The Crafty Coyote

October 26, 2022

Coyotes, Canis latrans, are routinely observed in Little Lake Valley. Even if not seen, one can usually at least find their scat and other signs of their presence. It is always a pleasure to see one of these beautiful animals loping past in the distance or intently hunting gophers and voles. Their stalking and leaping high in the air to land on a gopher is entertaining and fun to watch. Last week as I was walking on the mitigation land area called Benbow, there was a young coyote creeping through the grassy meadow. I could only really see its ears and furry tail waving and then it leapt high in the air to pounce on a small rodent. It was a while before it noticed I was not that far away. Its coat appeared thick and healthy, and the fur was brown, red, and gold with black tips on the hairs.

Coyotes can bring up different reactions in different people. Some folks think all coyotes are bad, vile creatures that should be shot or poisoned. Others, me included, think they are important predators and carrion eaters in our ecological system that help balance the prey-predator dynamic. I know they can cause problems for humans as they will eat pets like dogs and cats and can impact livestock populations, yet after reading Dan Flores’s book, Coyote America, and doing some of my own research, my respect and admiration for this remarkable canine has increased.

In Coyote America, Mr. Flores states, “the coyote symbolizes the spirit of America.” The coyotes’ adaptability and resourcefulness are traits that Americans embrace. Yet the coyote was labeled as an “arch predator” in 1931 and in the ten years following it is estimated that 6.5 million coyotes were poisoned or shot. Dan Flores tells us that this did not have the intended effect on the number of coyotes we currently have. He states, “Unlike wolves, which operate primarily within packs, coyotes, like human beings, are a “fission-fusion” species. They can function well within a pack to bring down larger prey like deer, or as individuals can survive on smaller animals—mice, voles, rabbits, even insects. This adaption plus its innate ability to adjust the size of its litters from as few as 2 pups to as many as 19, depending on the number of coyotes in the area, has enabled the coyote to survive eradication campaigns which extirpated most other large predators from much of North America.” These adaptations that allow for larger litter sizes in the right conditions and a diverse diet have given coyotes the reputation of being resilient survivors.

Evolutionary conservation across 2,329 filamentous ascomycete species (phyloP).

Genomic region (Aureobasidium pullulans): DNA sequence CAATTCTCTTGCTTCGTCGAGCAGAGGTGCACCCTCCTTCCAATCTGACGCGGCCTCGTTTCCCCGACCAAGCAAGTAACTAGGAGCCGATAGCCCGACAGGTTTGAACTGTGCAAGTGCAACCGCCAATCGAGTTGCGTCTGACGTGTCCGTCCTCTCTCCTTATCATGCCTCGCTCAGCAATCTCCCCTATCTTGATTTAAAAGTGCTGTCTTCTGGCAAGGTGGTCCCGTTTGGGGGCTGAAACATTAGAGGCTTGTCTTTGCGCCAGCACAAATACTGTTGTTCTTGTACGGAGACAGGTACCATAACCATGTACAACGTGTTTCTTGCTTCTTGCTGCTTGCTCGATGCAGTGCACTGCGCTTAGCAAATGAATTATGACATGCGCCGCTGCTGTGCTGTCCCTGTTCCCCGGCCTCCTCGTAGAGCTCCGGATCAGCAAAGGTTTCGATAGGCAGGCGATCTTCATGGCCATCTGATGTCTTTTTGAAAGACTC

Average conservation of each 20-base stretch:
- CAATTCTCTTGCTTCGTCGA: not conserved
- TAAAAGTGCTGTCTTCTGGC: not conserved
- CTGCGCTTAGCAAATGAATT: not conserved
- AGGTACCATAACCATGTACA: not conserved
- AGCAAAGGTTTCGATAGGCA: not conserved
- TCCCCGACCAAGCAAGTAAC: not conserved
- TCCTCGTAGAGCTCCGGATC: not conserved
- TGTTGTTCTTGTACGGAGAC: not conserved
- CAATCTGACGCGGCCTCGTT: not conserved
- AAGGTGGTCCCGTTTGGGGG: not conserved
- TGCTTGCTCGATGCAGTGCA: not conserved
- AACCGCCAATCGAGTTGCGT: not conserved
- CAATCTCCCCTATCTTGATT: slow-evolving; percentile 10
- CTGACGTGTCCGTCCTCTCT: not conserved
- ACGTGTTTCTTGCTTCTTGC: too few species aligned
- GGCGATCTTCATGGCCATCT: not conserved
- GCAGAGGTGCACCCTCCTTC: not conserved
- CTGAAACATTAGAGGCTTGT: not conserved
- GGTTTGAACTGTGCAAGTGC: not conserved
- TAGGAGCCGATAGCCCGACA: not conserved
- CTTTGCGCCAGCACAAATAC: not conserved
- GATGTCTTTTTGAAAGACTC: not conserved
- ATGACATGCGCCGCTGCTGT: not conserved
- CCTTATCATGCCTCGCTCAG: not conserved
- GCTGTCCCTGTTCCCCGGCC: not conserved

A recent survey found that coyotes have expanded their territory 40% since the 1950’s, which is twice the rate of any other North American carnivore. They are native to the western United States but since wolves have been either extirpated or greatly reduced in numbers on the east coast, coyotes now live in 49 states (Hawaii has no coyotes). On the southern end of the United States, coyotes are poised to enter South America for the first time. They reached Panama in 2013 and the Darien Gap is the last block that is keeping them from Venezuela and the Northern countries of South America. Deforestation and the opening of forests into grasslands is creating more habitat for coyotes.

Coyotes mostly eat rodents but are opportunist omnivores that eat whatever they can, including birds, insects, fruit, carrion, house pets such as cats and dogs, and the thing that makes farmers mostly regard them as predacious pests – lambs, calves, and other livestock. Studies have shown that here in California, a major part of the coyote diet is small rodents such as ground squirrels, rabbits, gophers and voles.

They are in the dog family and can weigh 30 to 50 pounds and can run 40 miles per hour. On the east coast where they are recently a resident of, they have been found to crossbreed with dogs and wolves. These animals can be ten pounds heavier than our native coyotes and are called coydogs or coywolves. Their vision is keen, and they have an excellent sense of hearing and smell. They have been called the American Jackal because they fill the niche of the Golden Jackal and are also related. Prairie wolf, brush wolf, and little wolf are all names that coyotes have been called but the actual name coyote came from the Aztec word ‘Coyotl.’

Research has shown that when coyotes have been removed from large prairie habitats for cattle and sheep farmers, the jackrabbits and other rodents have increased and become problematic. The coyote is considered a keystone predator in some habitats like chaparral, grasslands, and wetlands and helps to maintain a healthy balance of microherbivores and mesopredators. There is ongoing research on coyotes that has begun to inform our ability to live with this crafty animal.

Since coyotes are so adaptable in their living requirements and food sources and their population continues to increase, we will have to learn to adapt to living with them. Keeping our pets on leashes and not feeding the coyotes, either by leaving food out for them as some animal lovers are doing or by leaving our cat and dog food out, and just being aware that coyotes are wild animals who will leave us alone if we leave them alone, will help us to live more harmoniously with the remarkable coyote.